Drawing on untapped new sources, the first global history of the Indian Expeditionary Forces in World War I
While their story is almost always overlooked, the 1.5 million Indian soldiers who served the British Empire in World War I played a crucial role in the eventual Allied victory. Despite their sacrifices, Indian troops received mixed reactions from their allies and their enemies alike-some were treated as liberating heroes, some as mercenaries and conquerors themselves, and all as racial inferiors and a threat to white supremacy. Yet even as they fought as imperial troops under the British flag, their broadened horizons fired in them new hopes of racial equality and freedom on the path to Indian independence.
Drawing on freshly uncovered interviews with members of the Indian Army in Iraq and elsewhere, historian George Morton-Jack paints a deeply human story of courage, colonization, and racism, and finally gives these men their rightful place in history.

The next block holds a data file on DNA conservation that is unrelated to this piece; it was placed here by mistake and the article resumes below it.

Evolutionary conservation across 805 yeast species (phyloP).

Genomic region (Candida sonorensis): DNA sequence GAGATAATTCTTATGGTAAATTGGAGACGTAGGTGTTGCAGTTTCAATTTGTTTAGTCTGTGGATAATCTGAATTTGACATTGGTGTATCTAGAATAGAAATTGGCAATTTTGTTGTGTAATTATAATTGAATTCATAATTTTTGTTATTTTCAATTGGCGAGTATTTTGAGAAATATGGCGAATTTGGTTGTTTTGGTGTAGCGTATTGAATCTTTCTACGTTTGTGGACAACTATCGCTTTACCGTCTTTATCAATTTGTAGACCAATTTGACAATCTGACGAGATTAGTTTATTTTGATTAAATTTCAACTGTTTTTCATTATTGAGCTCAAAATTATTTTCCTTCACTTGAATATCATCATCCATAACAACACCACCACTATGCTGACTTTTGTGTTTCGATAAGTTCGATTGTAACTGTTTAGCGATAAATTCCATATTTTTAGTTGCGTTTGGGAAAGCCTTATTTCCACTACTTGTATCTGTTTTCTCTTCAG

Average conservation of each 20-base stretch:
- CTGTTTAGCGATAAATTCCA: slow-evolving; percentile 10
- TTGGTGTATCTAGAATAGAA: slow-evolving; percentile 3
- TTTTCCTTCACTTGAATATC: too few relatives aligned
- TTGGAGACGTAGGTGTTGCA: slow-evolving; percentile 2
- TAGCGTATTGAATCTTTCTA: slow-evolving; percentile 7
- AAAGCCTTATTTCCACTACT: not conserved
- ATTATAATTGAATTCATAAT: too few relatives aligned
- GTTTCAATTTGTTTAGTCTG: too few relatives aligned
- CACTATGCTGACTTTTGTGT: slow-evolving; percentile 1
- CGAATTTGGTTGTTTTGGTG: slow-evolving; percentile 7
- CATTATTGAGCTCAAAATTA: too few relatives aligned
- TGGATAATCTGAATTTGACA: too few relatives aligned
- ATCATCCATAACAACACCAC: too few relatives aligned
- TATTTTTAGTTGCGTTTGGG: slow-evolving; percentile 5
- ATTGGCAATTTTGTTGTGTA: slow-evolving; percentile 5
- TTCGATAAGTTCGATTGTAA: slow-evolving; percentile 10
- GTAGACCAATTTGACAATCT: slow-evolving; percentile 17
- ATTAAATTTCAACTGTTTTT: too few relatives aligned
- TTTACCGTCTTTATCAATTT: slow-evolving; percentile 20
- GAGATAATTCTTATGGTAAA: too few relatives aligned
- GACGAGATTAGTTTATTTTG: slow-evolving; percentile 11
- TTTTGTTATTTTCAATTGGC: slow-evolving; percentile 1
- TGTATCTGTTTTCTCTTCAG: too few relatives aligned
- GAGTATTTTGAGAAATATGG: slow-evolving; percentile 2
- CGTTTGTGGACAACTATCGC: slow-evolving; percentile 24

In this massive, masterful history, author and lawyer Morton-Jack (The Indian Army on the Western Front) illuminates the WWI contributions of the far-flung, multicultural Indian army. He tells "not only of the Indians' part in the Allied victory over the Central Powers, but also of soldiers' personal discoveries on their four-year odyssey." He mines previously unpublished letters and postwar interviews to reveal how Indian officers and enlisted men, as British colonial subjects and people of color, experienced military life. He writes with authority about the wrenching battles of Ypres, Gallipoli, Kut, the Somme, and East Africa, expertly weaving in how soldiers' political loyalty and Muslim soldiers' interest in jihad affected military campaigns. By war's end, the Indians' sense of unity with the British barely masked growing nationalist sentiment on the subcontinent. This book is essential for devotees of WWI military history and those fascinated by the complexities of empire. Illus.